Bullish sentiment fell to nearly a two-year low in the latest AAII Sentiment Survey.
Bullish sentiment, expectations that stock prices will rise over the next six months, plunged 8.0 percentage points to 22.2%. This is the lowest that optimism has been since August 26, 2010. It is also the 68th lowest bullish sentiment reading out of more than 1,300 weekly readings in the survey’s history. Optimism has now been below its historical average of 39% for 16 consecutive weeks.
Neutral sentiment, expectations that stock prices will stay essentially flat over the next six months, rose 1.0 percentage point to 36.0%. This is an 11-week high for neutral sentiment. It is also the fourth time in five weeks that neutral sentiment is above its historical average of 31%.
Bearish sentiment, expectations that stock prices will fall over the next six months, rose 7.1 percentage points to 41.8%. This is the 11th consecutive week and the 14th out of the last 15 weeks that bearish sentiment has been above its historical average of 30%.
The last time bullish sentiment was lower, August 26, 2010, the market reached a short-term bottom. Though very low bullish readings have been correlated with short-term term market rebounds, optimism among individual investors can stay at low levels for a period of time.
For example, bullish sentiment fell to 18.0% on August 17, 1990. Six months later on January 25, 1991, bullish sentiment was still low at 25.0%. Over that time period, the S&P 500 rose a mere 2.5%. Thus, while our survey has been correlated with market reversals, low bullish (or bearish) readings are not causal events.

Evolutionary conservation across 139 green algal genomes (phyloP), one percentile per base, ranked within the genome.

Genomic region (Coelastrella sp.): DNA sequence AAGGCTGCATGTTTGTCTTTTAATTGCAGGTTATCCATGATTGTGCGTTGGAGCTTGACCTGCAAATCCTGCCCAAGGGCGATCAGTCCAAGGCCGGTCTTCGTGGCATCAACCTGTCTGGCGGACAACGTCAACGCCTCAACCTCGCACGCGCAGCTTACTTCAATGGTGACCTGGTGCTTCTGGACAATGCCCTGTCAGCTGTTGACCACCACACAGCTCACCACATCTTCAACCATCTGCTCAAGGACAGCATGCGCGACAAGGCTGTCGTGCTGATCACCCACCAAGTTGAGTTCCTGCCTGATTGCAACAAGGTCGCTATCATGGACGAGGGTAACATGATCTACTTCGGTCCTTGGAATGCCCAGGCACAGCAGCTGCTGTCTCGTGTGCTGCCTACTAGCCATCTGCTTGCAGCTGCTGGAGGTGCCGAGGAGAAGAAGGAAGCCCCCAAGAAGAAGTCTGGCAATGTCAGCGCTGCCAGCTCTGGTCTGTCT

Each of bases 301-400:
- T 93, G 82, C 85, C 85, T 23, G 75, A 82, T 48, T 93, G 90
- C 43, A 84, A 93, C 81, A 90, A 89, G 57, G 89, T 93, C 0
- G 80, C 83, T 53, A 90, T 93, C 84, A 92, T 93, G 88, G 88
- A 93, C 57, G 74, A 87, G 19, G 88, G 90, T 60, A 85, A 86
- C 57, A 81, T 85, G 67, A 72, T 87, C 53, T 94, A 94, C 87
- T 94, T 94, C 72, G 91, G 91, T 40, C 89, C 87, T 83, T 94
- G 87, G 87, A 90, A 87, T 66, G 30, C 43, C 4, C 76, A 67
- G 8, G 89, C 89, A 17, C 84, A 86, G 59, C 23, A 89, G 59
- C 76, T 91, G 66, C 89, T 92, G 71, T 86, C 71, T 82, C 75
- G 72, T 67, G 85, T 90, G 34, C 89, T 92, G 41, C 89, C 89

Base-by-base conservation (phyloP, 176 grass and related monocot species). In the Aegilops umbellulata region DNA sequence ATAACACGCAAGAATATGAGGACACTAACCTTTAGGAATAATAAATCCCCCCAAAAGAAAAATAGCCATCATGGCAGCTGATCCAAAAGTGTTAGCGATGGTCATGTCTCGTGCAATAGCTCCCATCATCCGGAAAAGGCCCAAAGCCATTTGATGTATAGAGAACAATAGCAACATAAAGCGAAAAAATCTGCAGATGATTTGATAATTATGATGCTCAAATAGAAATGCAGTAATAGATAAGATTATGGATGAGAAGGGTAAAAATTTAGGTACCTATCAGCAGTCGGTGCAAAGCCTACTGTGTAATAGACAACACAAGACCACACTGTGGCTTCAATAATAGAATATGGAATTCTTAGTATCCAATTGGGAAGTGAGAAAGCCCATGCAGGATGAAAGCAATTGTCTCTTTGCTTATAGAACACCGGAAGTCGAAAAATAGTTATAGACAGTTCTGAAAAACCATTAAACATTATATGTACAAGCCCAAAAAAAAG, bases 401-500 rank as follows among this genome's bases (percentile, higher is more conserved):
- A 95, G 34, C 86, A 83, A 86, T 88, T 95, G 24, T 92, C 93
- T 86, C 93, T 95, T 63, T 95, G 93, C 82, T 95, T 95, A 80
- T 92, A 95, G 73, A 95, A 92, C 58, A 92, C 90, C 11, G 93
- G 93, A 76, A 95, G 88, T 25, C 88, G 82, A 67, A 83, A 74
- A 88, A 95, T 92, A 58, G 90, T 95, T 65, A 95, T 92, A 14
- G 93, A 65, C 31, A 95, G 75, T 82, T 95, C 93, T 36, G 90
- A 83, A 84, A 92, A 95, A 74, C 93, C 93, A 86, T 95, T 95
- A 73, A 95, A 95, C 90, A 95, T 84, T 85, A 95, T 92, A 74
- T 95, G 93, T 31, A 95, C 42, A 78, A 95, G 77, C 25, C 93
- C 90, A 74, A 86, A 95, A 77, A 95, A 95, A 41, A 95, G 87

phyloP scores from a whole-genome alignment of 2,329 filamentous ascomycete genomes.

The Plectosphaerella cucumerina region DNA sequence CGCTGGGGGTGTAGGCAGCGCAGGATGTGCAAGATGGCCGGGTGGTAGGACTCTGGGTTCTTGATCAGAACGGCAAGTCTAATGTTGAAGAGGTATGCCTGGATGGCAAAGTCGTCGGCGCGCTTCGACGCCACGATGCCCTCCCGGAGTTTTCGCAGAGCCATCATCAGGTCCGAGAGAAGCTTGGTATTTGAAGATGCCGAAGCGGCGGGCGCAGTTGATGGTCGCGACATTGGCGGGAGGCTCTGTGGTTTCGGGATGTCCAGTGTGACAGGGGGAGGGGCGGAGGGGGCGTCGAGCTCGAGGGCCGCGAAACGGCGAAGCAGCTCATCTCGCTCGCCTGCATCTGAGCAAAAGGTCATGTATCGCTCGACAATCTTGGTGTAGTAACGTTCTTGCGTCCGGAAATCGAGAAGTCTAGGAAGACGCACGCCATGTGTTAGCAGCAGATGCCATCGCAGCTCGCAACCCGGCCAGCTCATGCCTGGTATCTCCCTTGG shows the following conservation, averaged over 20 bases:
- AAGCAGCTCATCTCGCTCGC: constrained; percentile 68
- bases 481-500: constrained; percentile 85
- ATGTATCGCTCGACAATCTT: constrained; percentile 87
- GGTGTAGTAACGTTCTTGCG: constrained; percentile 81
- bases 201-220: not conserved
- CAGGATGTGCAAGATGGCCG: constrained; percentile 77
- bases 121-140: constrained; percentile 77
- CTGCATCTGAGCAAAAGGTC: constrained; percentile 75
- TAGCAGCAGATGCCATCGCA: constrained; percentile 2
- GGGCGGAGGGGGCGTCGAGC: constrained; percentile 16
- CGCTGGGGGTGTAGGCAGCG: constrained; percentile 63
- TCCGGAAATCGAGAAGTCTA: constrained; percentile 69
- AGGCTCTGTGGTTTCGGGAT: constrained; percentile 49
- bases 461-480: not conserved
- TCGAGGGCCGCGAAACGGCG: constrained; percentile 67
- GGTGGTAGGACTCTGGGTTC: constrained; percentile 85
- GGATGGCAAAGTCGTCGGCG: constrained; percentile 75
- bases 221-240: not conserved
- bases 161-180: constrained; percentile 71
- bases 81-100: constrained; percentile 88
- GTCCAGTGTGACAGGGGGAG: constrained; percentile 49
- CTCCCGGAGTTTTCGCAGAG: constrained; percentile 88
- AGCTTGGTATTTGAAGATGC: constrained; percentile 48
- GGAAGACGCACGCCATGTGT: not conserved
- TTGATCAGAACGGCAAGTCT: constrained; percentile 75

This week’s special question asked AAII members whether they thought the stock market overall is presently fairly valued, undervalued or overvalued. The votes were very close, with those describing the market as overvalued only slightly exceeding the number who said the market was undervalued or fairly valued. AAII members are split about whether fears about slowing economic growth and sovereign debt problems have been fully priced into the market.
Here is a sampling of the responses:
“Overvalued, because of sluggish U.S. economic growth, S&P earnings estimates are too high, reduced demand from Europe and China and the drag of federal debt.”
“Overvalued, since earnings will be depressed going forward due to the trend in the worldwide economy.”
“Fairly valued, given the overreactions to the fears about European debt and national and international economic growth.”
“Fairly valued. While price-earning ratios are a little low, the election and European weakness provide increased uncertainty and fear.”
“Undervalued based on historical price-earnings ratios.”
“Undervalued. Everybody is scared to death.”
This week’s AAII Sentiment Survey results:
Bullish: 22.2%, down 8.0 percentage points
Neutral: 36.0%, up 1.0 percentage points
Bearish: 41.8%, up 7.1 percentage points
The AAII Sentiment Survey has been conducted weekly since July 1987 and asks AAII members whether they think stock prices will rise, remain essentially flat, or fall over the next six months. The survey period runs from Thursday (12:01 a.m.) to Wednesday (11:59 p.m.) The survey and its results are available online at: http://www.aaii.com/sentimentsurvey?a=blog